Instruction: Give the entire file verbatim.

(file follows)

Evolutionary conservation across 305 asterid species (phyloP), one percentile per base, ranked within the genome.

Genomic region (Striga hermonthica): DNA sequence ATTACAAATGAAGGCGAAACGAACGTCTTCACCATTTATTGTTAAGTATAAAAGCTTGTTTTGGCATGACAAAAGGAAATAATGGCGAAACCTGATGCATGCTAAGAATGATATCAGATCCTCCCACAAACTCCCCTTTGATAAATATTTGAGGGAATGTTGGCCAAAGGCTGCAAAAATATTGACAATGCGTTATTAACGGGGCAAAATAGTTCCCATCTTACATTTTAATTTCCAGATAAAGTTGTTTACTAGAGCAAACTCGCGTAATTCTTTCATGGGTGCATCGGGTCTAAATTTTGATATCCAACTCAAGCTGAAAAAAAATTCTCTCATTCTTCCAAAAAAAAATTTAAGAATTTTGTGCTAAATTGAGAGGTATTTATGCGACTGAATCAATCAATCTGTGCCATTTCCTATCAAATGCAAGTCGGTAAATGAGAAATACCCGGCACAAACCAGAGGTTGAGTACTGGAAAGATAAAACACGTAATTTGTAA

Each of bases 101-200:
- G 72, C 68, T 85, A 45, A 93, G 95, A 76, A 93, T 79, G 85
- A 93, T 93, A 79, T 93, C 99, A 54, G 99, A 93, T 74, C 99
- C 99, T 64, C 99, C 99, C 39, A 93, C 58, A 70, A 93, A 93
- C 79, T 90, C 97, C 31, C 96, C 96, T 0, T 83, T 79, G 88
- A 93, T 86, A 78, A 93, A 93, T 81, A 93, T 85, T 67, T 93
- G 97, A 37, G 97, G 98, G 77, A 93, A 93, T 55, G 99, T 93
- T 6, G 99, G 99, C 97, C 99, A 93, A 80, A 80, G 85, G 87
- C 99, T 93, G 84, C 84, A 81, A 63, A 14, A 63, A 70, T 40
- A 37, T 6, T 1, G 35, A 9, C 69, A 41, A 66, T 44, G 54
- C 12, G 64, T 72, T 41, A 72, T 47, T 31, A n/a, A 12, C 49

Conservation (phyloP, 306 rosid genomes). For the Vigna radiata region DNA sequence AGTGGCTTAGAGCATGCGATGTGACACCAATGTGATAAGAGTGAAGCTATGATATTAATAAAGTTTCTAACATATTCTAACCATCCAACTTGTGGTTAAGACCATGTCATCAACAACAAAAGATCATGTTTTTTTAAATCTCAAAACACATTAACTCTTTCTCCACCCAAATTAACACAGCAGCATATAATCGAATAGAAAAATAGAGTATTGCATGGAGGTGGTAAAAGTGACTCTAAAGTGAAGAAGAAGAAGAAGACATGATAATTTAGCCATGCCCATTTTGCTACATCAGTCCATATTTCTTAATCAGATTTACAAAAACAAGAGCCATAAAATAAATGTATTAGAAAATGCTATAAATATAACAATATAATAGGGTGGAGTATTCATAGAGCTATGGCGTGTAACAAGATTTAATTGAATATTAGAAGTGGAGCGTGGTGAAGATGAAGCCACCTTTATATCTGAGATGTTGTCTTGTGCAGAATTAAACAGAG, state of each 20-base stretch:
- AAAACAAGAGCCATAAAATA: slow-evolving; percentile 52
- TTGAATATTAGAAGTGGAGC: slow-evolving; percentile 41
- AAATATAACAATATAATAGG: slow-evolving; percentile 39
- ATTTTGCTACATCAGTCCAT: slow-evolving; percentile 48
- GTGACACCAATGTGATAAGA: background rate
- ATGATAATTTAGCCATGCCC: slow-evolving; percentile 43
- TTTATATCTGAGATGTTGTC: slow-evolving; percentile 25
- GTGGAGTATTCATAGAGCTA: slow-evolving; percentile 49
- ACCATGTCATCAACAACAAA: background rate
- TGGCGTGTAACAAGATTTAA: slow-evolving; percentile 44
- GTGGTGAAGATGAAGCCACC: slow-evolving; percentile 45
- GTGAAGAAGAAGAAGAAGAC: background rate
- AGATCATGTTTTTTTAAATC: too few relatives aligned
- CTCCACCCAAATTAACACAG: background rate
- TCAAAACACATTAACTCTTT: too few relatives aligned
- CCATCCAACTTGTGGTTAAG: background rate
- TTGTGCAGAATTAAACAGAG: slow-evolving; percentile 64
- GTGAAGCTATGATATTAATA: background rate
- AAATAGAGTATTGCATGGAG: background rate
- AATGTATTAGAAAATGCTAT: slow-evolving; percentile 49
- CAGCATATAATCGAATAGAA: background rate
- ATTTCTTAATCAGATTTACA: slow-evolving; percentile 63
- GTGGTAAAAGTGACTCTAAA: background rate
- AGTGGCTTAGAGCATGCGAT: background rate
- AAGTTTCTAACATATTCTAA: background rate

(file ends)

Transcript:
Evolutionary conservation across 305 asterid species (phyloP), one percentile per base, ranked within the genome.

Genomic region (Striga hermonthica): DNA sequence ATTACAAATGAAGGCGAAACGAACGTCTTCACCATTTATTGTTAAGTATAAAAGCTTGTTTTGGCATGACAAAAGGAAATAATGGCGAAACCTGATGCATGCTAAGAATGATATCAGATCCTCCCACAAACTCCCCTTTGATAAATATTTGAGGGAATGTTGGCCAAAGGCTGCAAAAATATTGACAATGCGTTATTAACGGGGCAAAATAGTTCCCATCTTACATTTTAATTTCCAGATAAAGTTGTTTACTAGAGCAAACTCGCGTAATTCTTTCATGGGTGCATCGGGTCTAAATTTTGATATCCAACTCAAGCTGAAAAAAAATTCTCTCATTCTTCCAAAAAAAAATTTAAGAATTTTGTGCTAAATTGAGAGGTATTTATGCGACTGAATCAATCAATCTGTGCCATTTCCTATCAAATGCAAGTCGGTAAATGAGAAATACCCGGCACAAACCAGAGGTTGAGTACTGGAAAGATAAAACACGTAATTTGTAA

Each of bases 101-200:
- G 72, C 68, T 85, A 45, A 93, G 95, A 76, A 93, T 79, G 85
- A 93, T 93, A 79, T 93, C 99, A 54, G 99, A 93, T 74, C 99
- C 99, T 64, C 99, C 99, C 39, A 93, C 58, A 70, A 93, A 93
- C 79, T 90, C 97, C 31, C 96, C 96, T 0, T 83, T 79, G 88
- A 93, T 86, A 78, A 93, A 93, T 81, A 93, T 85, T 67, T 93
- G 97, A 37, G 97, G 98, G 77, A 93, A 93, T 55, G 99, T 93
- T 6, G 99, G 99, C 97, C 99, A 93, A 80, A 80, G 85, G 87
- C 99, T 93, G 84, C 84, A 81, A 63, A 14, A 63, A 70, T 40
- A 37, T 6, T 1, G 35, A 9, C 69, A 41, A 66, T 44, G 54
- C 12, G 64, T 72, T 41, A 72, T 47, T 31, A n/a, A 12, C 49

Conservation (phyloP, 306 rosid genomes). For the Vigna radiata region DNA sequence AGTGGCTTAGAGCATGCGATGTGACACCAATGTGATAAGAGTGAAGCTATGATATTAATAAAGTTTCTAACATATTCTAACCATCCAACTTGTGGTTAAGACCATGTCATCAACAACAAAAGATCATGTTTTTTTAAATCTCAAAACACATTAACTCTTTCTCCACCCAAATTAACACAGCAGCATATAATCGAATAGAAAAATAGAGTATTGCATGGAGGTGGTAAAAGTGACTCTAAAGTGAAGAAGAAGAAGAAGACATGATAATTTAGCCATGCCCATTTTGCTACATCAGTCCATATTTCTTAATCAGATTTACAAAAACAAGAGCCATAAAATAAATGTATTAGAAAATGCTATAAATATAACAATATAATAGGGTGGAGTATTCATAGAGCTATGGCGTGTAACAAGATTTAATTGAATATTAGAAGTGGAGCGTGGTGAAGATGAAGCCACCTTTATATCTGAGATGTTGTCTTGTGCAGAATTAAACAGAG, state of each 20-base stretch:
- AAAACAAGAGCCATAAAATA: slow-evolving; percentile 52
- TTGAATATTAGAAGTGGAGC: slow-evolving; percentile 41
- AAATATAACAATATAATAGG: slow-evolving; percentile 39
- ATTTTGCTACATCAGTCCAT: slow-evolving; percentile 48
- GTGACACCAATGTGATAAGA: background rate
- ATGATAATTTAGCCATGCCC: slow-evolving; percentile 43
- TTTATATCTGAGATGTTGTC: slow-evolving; percentile 25
- GTGGAGTATTCATAGAGCTA: slow-evolving; percentile 49
- ACCATGTCATCAACAACAAA: background rate
- TGGCGTGTAACAAGATTTAA: slow-evolving; percentile 44
- GTGGTGAAGATGAAGCCACC: slow-evolving; percentile 45
- GTGAAGAAGAAGAAGAAGAC: background rate
- AGATCATGTTTTTTTAAATC: too few relatives aligned
- CTCCACCCAAATTAACACAG: background rate
- TCAAAACACATTAACTCTTT: too few relatives aligned
- CCATCCAACTTGTGGTTAAG: background rate
- TTGTGCAGAATTAAACAGAG: slow-evolving; percentile 64
- GTGAAGCTATGATATTAATA: background rate
- AAATAGAGTATTGCATGGAG: background rate
- AATGTATTAGAAAATGCTAT: slow-evolving; percentile 49
- CAGCATATAATCGAATAGAA: background rate
- ATTTCTTAATCAGATTTACA: slow-evolving; percentile 63
- GTGGTAAAAGTGACTCTAAA: background rate
- AGTGGCTTAGAGCATGCGAT: background rate
- AAGTTTCTAACATATTCTAA: background rate